Temple Grandin is perhaps the world’s most famous scholar living with autism. With more than 50 years of livestock work – specializing in the design of more humane livestock facilities – she has improved the treatment of cattle internationally. She is also a prominent activist, author and speaker on the topic of autism. Her insights into her personal experience – she struggled to speak as a child – have gone a long way towards improving our understanding of the condition. your new book, Visual Thinking: The hidden gifts of people who think in images, patterns, and abstractions, argues that in a world dominated by verbal thinkers, those with visual brains are overlooked and underappreciated – to the detriment of all of us. Grandin, 75, is a professor of animal science at Colorado State University.
What are the different ways of thinking, how do you understand them?
I have gradually come to realize, and it has been confirmed in the scholarly literature, that there are two types of visual thinkers: “object visualizers” like me, who think in pictures (concrete, detailed images), and a second group, who, unlike I, are “spatial visualizers”. Rather mathematically inclined, they think in terms of patterns and abstractions. They differ from verbal thinkers, who perceive and process information primarily through language. Both types of visual thinkers tend to think bottom-up, details first. Verbal thinkers tend to think in a top-down, linear, and sequential manner. Most people are mixtures of different mindsets. What happens with fully verbal autistics is that you get extremes of one type or another. Being an extreme object visualizer is probably because I’m autistic.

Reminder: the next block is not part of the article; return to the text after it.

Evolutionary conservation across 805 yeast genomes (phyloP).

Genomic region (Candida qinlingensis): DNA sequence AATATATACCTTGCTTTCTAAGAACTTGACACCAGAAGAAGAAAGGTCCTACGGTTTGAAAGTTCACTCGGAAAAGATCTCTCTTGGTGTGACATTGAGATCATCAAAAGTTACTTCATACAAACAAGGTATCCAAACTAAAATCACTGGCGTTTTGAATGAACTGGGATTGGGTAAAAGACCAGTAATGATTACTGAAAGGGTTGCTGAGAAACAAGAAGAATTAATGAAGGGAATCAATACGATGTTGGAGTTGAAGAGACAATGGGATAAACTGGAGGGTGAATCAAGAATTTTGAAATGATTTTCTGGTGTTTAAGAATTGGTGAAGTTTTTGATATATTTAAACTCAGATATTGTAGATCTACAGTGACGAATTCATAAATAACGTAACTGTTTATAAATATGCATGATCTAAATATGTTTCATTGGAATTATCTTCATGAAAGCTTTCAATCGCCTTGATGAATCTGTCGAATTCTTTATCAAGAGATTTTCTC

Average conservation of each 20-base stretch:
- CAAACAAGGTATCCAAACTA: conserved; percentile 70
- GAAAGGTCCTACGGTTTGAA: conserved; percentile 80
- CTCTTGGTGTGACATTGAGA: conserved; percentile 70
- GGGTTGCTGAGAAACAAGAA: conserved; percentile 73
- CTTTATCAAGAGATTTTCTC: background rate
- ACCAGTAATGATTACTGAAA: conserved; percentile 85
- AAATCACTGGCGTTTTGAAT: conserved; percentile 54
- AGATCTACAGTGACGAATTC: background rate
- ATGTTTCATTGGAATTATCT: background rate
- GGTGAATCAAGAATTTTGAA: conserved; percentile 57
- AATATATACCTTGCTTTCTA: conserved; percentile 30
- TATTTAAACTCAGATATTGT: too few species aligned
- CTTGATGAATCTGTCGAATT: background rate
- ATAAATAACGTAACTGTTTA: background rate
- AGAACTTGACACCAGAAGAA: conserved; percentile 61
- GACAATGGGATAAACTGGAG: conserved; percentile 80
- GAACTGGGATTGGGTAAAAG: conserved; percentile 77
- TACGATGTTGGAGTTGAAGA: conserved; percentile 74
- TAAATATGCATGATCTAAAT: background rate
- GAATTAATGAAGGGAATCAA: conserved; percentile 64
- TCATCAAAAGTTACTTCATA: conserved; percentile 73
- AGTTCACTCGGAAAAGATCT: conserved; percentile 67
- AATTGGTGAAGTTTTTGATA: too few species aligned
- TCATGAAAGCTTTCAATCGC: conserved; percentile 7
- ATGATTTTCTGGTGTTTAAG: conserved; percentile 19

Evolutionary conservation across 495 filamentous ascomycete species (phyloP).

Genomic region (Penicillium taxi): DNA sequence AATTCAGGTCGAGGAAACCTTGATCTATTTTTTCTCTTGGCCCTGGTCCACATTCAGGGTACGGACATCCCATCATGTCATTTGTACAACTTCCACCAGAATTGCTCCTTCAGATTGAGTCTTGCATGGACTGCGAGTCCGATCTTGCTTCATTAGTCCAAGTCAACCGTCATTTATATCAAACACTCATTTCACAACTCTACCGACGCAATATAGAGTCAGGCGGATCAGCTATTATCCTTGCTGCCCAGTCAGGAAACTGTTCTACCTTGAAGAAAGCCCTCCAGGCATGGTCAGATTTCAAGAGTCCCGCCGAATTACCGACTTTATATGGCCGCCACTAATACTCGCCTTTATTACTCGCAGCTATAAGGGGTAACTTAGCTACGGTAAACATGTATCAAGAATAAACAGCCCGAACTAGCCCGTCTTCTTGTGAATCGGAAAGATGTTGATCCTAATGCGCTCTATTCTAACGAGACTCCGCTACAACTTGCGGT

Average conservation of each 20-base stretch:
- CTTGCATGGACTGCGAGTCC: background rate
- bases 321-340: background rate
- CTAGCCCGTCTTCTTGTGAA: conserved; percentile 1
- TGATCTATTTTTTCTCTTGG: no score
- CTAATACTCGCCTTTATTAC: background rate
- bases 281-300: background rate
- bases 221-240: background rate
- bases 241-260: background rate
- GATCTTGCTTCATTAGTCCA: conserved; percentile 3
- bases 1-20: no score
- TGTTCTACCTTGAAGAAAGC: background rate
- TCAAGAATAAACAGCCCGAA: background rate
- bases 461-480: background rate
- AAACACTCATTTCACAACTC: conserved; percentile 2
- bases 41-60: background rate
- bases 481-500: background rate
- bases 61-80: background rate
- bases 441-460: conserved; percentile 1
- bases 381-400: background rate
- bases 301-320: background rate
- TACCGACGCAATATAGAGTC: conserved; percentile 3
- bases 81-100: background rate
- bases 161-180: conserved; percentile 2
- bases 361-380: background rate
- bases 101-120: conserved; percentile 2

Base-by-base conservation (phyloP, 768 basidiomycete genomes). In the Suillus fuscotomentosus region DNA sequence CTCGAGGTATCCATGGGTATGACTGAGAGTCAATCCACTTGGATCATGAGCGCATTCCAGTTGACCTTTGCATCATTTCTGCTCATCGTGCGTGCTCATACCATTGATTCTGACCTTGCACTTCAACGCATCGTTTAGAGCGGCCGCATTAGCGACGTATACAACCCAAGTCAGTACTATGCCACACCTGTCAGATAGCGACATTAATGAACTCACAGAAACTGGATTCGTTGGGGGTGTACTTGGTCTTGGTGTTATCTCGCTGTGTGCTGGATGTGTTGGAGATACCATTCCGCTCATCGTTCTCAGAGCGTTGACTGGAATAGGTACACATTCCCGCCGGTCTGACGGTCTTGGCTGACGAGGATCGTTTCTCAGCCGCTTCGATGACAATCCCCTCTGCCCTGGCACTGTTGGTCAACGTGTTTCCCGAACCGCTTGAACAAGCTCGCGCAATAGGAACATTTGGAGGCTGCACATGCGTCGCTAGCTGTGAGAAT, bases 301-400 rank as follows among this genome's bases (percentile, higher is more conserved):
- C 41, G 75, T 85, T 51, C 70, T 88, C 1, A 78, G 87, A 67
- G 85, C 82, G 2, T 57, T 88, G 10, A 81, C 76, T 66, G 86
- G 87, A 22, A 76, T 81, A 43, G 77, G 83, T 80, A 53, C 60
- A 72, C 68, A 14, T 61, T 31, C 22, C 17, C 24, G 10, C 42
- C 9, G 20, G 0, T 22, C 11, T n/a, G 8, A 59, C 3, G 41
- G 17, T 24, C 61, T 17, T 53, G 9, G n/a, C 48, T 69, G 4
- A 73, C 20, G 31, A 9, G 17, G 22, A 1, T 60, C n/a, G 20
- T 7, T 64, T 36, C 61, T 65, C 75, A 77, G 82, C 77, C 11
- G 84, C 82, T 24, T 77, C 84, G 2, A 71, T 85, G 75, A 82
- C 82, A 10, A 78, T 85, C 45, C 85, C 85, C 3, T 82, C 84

your memories, thinking in pictureswas first published more than 25 years ago and since then you have written books about autism and dissenting. What’s new here?
The biggest thing is that I look at the problem of losing qualifications, which is gigantic in the US. We are losing key engineering skills at a time when we need to rebuild our physical infrastructure and manufacture more high-tech products here. I focus on the education system and how it weeds out our visual thinkers – particularly the object visualizers who are successful at building, crafting, and automating things. At the feed yard I visited this morning they are having trouble finding people to fix the feed mill equipment and specialized feed wagons: that fits the book perfectly.
What would you most like to see if schools did something differently?
Return the practical lessons. They fell away from the 1990s with more academic tests. These include shop (with instruction in trades such as metal, wood or car mechanics), cooking, sewing, music, art and theater (which require set design and lighting). I’m a big believer in exposition: kids need to try different things and find out what they’re good at.
How have attitudes to autism changed? in your life?
Many other services are available. Young children can be diagnosed early, there is better early intervention and better parental support; It’s good. But I also worry too many kids, even fully verbal kids, are so overprotected by their parents who get locked into the autism label that they don’t teach them basic life skills like shopping or laundry that I was taught.